I think it’s going to be very difficult and very challenging. 

Wexler: How will proposed budget cuts impact your department? 

Chief Best:  Initially the city council wanted to defund SPD by 50%. Most of our budget is personnel costs, so a 50% cut would mean a large reduction in men and women on the police force.  

We can agree that there may be some other avenues, such as adding mental health workers or social workers as part of a deployment strategy. I’m not opposed to that. I think officers spend an awful lot of time working with people in crisis and homelessness issues. There probably is a balance there, but there’s no plan in place here. Right now it’s just an idea, and they haven’t hired people, trained people, or figured out the cost of that. I would hope they would do that before simply cutting the police department’s budget by 50% with nothing in its place and no discussion about what the alternative will look like. I think that would be reckless.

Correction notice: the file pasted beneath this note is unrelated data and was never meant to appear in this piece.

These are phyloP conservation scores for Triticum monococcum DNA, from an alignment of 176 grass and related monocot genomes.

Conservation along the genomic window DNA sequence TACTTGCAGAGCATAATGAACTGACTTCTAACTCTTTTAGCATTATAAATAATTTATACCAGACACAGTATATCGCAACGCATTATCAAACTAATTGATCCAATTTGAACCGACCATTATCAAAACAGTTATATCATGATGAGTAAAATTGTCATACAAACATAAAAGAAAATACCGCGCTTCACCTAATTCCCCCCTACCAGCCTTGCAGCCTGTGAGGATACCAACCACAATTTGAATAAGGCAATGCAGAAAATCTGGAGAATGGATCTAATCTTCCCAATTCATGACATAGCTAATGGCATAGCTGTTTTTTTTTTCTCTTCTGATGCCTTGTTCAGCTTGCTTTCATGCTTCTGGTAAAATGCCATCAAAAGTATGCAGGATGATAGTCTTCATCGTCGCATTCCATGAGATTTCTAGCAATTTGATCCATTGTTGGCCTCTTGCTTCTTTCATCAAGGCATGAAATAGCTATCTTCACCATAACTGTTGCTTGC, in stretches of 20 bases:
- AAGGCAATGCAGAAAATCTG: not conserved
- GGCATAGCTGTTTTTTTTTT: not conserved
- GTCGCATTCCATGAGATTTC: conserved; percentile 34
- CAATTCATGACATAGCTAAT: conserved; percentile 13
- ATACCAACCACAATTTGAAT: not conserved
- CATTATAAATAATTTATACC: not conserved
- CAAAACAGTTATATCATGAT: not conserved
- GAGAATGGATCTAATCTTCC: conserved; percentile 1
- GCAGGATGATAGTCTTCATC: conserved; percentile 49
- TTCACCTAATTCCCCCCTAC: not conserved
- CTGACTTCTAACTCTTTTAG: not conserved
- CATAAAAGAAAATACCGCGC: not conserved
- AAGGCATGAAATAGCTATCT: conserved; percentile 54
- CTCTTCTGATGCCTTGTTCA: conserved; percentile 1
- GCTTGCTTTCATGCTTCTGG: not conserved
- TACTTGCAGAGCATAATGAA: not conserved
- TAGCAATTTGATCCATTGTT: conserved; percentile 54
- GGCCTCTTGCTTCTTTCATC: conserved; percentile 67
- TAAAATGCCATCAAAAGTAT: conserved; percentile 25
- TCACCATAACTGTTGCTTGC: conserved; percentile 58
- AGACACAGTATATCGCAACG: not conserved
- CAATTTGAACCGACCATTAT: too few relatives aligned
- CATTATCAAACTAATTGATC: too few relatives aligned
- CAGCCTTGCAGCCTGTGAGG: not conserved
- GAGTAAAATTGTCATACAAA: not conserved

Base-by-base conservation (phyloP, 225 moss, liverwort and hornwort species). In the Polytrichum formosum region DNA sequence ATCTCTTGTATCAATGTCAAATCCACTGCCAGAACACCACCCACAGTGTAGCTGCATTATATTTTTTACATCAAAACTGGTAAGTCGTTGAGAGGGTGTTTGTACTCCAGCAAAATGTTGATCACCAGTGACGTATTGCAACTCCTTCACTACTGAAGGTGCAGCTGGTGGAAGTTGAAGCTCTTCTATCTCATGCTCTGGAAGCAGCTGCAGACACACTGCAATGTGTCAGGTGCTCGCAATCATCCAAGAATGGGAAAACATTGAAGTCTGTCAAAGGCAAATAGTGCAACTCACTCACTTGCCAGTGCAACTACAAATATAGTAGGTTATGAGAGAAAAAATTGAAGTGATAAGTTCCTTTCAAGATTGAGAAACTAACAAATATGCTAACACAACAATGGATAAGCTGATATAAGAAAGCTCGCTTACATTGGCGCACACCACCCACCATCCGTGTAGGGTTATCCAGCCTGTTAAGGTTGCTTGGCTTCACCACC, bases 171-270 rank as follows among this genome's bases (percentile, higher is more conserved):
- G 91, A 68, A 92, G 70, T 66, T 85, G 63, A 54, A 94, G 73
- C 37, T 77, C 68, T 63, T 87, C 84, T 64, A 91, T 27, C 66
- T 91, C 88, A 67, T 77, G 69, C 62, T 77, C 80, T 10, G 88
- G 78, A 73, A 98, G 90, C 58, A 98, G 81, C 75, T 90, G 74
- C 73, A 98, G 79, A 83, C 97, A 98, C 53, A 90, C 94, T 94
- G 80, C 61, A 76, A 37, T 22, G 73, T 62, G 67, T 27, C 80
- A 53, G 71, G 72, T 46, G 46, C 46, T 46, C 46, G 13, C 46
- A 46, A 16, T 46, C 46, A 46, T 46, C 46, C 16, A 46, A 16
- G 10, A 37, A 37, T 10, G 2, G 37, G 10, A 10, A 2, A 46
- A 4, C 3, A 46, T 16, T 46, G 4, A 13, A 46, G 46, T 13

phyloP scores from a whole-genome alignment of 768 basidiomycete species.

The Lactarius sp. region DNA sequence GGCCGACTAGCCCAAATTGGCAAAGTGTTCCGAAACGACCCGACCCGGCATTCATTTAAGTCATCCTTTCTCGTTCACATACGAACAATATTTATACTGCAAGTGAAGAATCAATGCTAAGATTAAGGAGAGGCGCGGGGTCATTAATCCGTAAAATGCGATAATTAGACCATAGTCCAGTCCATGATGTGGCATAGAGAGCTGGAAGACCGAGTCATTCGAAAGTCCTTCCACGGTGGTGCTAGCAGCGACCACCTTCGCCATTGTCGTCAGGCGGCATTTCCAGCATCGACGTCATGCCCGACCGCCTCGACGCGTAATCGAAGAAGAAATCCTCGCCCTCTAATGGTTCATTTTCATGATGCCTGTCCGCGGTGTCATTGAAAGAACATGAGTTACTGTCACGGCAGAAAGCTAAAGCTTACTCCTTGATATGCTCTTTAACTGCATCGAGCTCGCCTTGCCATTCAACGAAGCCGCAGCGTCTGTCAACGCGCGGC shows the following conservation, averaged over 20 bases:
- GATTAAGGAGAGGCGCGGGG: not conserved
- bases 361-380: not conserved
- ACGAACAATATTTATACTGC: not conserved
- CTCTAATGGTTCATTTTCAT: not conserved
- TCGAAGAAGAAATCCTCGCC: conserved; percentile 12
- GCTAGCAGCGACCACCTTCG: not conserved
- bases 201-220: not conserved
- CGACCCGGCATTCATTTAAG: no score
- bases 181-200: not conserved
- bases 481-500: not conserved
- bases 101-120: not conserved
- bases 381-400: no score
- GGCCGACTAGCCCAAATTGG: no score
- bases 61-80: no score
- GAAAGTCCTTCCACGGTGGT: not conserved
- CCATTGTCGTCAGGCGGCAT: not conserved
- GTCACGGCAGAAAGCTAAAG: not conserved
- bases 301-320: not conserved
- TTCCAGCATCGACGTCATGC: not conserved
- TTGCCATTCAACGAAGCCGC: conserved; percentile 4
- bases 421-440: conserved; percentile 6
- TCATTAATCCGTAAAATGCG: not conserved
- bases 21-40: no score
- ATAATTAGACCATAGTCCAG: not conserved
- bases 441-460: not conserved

It's clear to me that they anticipate making significant cuts to the police department. What that looks like remains to be seen, but I do not think that’s in the interest of public safety. 

Wexler:  How do you reconcile responding to these violent crowds amid discussions about significant budget cuts? 

Chief Best:  I think it’s clear that different stakeholders have different views. The businesses want the protection of police resources, but elected officials are listening to other groups, many of whom are advocating to abolish the police department. There’s a dichotomy of interests by the stakeholders in the city. In my view, elected officials should be listening to all stakeholders and take a slower, more thoughtful approach.  

As a police chief, I want to protect the officers and do what I am allowed to do to protect the life, safety, and property of the community. But it’s very challenging in this environment. 


The PERF Critical Issues Report is part of the Critical Issues in Policing project, supported by the Motorola Solutions Foundation.


PERF also is grateful to the Howard G. Buffett Foundation for supporting this work.